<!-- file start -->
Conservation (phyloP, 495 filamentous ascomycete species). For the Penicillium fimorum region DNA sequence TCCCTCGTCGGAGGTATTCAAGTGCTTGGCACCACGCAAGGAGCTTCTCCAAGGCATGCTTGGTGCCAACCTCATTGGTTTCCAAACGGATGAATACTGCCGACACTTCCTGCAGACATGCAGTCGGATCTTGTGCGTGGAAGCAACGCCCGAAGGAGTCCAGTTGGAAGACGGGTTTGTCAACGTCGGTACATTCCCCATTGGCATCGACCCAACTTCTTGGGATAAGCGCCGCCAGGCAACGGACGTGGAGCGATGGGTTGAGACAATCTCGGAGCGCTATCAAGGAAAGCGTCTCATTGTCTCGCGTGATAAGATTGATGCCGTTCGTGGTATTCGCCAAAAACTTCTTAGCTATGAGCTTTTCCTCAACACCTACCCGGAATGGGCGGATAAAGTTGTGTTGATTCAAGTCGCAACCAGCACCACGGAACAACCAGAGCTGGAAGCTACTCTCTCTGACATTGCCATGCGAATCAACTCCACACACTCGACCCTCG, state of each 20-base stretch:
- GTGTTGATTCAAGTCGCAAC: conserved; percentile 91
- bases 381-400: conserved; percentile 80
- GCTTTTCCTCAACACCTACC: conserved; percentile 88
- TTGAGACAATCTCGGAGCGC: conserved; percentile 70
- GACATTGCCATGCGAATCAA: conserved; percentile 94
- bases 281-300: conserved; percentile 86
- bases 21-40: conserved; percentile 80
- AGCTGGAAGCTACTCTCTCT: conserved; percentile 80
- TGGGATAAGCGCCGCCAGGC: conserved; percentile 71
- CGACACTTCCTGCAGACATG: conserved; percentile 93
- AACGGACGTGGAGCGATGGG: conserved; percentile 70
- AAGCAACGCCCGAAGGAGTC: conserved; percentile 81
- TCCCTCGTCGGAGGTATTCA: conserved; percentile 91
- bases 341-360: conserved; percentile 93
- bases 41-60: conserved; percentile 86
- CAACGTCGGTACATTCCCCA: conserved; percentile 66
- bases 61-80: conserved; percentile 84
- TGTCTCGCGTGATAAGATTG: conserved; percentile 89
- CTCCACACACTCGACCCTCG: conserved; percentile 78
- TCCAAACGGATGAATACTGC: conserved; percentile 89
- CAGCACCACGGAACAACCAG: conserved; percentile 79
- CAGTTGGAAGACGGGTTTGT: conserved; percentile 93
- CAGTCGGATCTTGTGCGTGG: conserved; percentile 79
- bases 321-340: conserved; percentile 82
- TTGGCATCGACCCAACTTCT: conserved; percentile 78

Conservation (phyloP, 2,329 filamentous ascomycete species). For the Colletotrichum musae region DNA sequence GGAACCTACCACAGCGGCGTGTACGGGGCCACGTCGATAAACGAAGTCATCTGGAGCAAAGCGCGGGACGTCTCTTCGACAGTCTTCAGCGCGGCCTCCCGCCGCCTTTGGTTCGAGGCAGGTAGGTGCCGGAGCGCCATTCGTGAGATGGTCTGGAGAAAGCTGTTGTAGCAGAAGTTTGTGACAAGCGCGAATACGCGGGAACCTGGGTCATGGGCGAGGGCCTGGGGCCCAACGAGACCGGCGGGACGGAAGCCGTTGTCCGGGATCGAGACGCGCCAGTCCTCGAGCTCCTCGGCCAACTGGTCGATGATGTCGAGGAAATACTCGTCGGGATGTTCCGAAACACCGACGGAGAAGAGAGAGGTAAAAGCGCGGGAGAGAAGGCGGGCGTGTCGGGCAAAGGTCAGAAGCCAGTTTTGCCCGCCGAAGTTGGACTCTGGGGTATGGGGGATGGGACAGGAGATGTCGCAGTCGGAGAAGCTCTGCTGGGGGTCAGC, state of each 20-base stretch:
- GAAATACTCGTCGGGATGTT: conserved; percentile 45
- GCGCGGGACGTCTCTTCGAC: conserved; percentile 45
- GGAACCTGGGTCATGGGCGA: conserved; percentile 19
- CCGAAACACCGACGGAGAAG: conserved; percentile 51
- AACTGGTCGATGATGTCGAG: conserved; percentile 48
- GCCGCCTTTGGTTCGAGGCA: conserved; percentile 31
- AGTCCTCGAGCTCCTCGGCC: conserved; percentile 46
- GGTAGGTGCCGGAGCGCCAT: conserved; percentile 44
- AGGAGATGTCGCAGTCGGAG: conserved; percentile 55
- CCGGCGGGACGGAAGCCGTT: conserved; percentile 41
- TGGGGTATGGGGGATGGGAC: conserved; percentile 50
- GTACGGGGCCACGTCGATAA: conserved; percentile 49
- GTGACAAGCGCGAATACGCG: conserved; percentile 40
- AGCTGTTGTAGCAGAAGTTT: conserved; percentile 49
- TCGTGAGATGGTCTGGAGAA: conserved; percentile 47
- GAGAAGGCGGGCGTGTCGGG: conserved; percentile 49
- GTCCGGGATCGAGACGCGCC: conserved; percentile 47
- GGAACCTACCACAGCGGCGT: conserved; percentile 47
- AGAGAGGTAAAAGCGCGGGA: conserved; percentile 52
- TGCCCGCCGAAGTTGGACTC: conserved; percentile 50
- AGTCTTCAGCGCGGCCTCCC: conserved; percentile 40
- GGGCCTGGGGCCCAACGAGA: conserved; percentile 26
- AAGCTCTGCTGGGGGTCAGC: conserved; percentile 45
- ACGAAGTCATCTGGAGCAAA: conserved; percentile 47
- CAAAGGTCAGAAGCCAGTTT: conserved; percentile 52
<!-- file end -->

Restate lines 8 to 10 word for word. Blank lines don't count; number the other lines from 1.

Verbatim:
- bases 21-40: conserved; percentile 80
- AGCTGGAAGCTACTCTCTCT: conserved; percentile 80
- TGGGATAAGCGCCGCCAGGC: conserved; percentile 71